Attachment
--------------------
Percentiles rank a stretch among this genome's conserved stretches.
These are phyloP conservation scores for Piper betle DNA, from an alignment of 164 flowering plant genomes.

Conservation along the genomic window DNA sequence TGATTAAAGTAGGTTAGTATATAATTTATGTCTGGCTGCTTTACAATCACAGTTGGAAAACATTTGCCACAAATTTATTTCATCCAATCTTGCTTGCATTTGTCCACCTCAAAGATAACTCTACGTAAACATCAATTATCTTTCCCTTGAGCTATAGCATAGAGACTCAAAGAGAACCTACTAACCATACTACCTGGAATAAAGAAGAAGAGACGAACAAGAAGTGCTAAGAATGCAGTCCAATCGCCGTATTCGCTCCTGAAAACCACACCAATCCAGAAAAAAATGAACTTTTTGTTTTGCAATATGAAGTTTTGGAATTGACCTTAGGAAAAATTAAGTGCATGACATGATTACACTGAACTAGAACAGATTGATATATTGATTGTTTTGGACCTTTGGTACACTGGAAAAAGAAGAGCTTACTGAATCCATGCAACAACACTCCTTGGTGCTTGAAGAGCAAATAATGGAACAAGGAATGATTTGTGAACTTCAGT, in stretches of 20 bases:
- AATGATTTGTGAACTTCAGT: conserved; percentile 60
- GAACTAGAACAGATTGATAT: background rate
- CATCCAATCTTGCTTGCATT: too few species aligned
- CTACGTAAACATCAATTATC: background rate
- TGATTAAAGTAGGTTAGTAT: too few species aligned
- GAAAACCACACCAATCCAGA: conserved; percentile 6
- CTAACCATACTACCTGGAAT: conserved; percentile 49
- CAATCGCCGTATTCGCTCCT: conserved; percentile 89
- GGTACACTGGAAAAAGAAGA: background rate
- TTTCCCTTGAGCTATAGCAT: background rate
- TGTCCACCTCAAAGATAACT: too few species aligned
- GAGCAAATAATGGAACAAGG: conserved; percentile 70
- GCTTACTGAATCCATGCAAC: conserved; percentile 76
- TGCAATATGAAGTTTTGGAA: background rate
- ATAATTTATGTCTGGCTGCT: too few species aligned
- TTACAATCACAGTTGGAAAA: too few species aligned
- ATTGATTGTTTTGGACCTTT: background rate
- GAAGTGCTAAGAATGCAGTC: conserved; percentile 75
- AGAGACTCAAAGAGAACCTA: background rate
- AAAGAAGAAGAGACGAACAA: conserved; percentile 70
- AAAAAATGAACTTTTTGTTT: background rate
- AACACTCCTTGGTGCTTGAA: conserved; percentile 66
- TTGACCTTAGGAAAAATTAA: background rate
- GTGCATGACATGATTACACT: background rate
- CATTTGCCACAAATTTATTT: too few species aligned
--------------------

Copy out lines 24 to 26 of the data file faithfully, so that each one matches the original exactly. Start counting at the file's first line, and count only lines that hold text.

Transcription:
- AAAAAATGAACTTTTTGTTT: background rate
- AACACTCCTTGGTGCTTGAA: conserved; percentile 66
- TTGACCTTAGGAAAAATTAA: background rate